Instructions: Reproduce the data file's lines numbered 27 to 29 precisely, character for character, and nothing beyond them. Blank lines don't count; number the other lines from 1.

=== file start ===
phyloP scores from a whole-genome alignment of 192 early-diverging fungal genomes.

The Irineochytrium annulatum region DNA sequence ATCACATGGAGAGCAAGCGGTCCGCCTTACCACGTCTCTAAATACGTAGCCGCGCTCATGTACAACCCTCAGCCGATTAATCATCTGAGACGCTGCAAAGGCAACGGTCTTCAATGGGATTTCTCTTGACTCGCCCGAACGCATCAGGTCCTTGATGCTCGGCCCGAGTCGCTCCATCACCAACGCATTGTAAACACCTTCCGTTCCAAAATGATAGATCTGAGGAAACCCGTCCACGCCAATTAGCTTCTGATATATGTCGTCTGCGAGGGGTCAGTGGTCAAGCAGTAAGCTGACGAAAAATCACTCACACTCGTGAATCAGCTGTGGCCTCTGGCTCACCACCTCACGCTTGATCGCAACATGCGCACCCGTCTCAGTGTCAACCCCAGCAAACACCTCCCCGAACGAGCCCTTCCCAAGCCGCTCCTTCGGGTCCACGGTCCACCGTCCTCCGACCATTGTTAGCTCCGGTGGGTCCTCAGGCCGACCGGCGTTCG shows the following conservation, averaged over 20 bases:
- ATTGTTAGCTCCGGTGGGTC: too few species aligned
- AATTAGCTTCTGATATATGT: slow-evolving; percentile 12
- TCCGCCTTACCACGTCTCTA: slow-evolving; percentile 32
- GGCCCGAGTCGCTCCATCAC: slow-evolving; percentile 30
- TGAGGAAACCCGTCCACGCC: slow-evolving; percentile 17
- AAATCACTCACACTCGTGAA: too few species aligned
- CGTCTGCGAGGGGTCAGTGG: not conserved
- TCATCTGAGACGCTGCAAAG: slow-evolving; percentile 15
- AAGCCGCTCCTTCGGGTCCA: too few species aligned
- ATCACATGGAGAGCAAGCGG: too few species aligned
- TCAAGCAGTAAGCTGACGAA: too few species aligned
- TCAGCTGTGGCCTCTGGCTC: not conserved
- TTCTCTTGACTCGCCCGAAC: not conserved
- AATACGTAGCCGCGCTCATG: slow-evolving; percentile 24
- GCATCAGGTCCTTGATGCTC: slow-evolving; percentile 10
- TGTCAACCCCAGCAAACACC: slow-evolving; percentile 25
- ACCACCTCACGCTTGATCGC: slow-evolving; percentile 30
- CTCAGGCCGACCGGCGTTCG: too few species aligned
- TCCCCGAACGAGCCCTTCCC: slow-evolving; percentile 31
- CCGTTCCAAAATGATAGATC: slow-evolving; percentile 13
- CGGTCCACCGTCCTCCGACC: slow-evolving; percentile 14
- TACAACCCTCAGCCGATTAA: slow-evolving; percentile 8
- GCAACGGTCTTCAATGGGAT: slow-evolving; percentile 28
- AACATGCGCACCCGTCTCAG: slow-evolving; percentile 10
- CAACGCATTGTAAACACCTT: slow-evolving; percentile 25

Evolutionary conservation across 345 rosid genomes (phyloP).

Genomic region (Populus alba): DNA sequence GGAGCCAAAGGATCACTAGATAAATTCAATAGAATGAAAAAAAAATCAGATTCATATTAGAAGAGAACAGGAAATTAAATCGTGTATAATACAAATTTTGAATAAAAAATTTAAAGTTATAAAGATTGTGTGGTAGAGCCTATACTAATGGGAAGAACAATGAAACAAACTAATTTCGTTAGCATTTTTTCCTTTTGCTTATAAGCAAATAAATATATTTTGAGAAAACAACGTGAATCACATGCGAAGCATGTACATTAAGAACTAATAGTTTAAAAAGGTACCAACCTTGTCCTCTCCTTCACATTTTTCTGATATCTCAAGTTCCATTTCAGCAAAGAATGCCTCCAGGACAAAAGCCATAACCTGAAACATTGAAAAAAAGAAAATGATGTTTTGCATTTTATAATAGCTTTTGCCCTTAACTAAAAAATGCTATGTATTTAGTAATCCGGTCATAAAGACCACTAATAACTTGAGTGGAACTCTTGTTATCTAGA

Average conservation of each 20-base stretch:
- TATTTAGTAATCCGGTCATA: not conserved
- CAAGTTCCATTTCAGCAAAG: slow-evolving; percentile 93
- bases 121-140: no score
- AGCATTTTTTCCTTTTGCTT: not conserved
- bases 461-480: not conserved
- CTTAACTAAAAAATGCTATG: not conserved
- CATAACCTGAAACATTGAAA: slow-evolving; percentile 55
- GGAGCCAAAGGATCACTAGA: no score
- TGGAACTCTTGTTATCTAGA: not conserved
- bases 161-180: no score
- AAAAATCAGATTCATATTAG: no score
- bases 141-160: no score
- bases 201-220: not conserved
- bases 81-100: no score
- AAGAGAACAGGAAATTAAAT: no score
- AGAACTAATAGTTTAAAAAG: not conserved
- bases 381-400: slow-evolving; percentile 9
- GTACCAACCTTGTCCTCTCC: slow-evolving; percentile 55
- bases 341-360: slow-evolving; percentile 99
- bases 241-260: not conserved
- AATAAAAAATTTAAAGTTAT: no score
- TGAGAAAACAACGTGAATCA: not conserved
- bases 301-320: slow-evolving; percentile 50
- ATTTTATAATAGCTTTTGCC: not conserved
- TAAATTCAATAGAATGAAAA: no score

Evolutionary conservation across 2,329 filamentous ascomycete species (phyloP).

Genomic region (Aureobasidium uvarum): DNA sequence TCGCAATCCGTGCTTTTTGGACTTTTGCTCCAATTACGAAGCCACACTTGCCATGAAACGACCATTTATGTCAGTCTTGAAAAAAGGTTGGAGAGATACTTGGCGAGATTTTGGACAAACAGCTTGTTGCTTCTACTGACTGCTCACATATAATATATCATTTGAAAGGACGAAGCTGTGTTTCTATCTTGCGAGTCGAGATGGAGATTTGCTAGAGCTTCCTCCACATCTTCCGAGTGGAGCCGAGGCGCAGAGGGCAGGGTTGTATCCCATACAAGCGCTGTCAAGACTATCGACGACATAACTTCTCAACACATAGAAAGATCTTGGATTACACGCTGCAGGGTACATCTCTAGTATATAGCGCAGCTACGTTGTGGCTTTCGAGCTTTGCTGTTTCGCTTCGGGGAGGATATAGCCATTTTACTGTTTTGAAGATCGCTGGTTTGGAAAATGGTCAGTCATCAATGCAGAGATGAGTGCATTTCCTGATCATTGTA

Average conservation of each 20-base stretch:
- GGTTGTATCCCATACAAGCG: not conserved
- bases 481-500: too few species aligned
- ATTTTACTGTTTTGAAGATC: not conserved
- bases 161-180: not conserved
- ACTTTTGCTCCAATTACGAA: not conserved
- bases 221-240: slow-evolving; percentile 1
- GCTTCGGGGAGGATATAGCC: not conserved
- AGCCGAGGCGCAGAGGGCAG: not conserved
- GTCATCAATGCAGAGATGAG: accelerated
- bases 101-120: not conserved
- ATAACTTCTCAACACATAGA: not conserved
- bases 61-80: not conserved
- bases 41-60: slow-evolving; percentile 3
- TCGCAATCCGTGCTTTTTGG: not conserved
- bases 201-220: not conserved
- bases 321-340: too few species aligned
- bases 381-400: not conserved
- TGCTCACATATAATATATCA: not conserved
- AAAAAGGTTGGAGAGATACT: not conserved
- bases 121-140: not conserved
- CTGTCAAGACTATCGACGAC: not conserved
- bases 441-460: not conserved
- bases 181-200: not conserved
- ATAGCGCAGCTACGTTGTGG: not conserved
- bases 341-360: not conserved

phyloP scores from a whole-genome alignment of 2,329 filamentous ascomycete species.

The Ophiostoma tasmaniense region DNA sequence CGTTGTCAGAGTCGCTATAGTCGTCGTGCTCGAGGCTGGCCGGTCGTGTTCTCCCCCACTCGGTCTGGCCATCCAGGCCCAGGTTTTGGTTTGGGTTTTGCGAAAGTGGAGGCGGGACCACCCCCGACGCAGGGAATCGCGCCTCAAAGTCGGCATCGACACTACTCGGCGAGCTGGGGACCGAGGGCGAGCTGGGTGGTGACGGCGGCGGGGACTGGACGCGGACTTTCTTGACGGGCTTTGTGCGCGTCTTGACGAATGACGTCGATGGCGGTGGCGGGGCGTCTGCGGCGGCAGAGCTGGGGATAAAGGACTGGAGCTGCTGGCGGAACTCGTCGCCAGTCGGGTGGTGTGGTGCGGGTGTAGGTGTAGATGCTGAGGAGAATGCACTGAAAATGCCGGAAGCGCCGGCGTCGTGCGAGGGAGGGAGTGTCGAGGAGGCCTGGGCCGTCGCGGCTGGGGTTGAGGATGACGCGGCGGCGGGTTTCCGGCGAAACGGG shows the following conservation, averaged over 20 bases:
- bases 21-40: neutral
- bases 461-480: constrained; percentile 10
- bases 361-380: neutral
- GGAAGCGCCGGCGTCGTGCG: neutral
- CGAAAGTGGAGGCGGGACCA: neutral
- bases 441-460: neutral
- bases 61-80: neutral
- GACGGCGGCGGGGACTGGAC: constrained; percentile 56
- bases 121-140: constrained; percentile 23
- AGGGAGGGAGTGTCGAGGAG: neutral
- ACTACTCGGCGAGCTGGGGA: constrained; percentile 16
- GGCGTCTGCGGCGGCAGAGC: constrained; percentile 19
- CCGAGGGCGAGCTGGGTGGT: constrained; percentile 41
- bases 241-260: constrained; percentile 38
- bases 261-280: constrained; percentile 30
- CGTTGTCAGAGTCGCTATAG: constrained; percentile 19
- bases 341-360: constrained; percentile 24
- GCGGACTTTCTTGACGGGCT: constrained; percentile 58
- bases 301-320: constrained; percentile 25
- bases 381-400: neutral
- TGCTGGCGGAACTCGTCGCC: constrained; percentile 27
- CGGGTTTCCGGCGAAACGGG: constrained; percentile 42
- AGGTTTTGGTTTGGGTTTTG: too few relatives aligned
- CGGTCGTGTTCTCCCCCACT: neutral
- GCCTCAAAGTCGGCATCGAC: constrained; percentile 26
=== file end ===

- CAACGCATTGTAAACACCTT: slow-evolving; percentile 25

Evolutionary conservation across 345 rosid genomes (phyloP).

Genomic region (Populus alba): DNA sequence GGAGCCAAAGGATCACTAGATAAATTCAATAGAATGAAAAAAAAATCAGATTCATATTAGAAGAGAACAGGAAATTAAATCGTGTATAATACAAATTTTGAATAAAAAATTTAAAGTTATAAAGATTGTGTGGTAGAGCCTATACTAATGGGAAGAACAATGAAACAAACTAATTTCGTTAGCATTTTTTCCTTTTGCTTATAAGCAAATAAATATATTTTGAGAAAACAACGTGAATCACATGCGAAGCATGTACATTAAGAACTAATAGTTTAAAAAGGTACCAACCTTGTCCTCTCCTTCACATTTTTCTGATATCTCAAGTTCCATTTCAGCAAAGAATGCCTCCAGGACAAAAGCCATAACCTGAAACATTGAAAAAAAGAAAATGATGTTTTGCATTTTATAATAGCTTTTGCCCTTAACTAAAAAATGCTATGTATTTAGTAATCCGGTCATAAAGACCACTAATAACTTGAGTGGAACTCTTGTTATCTAGA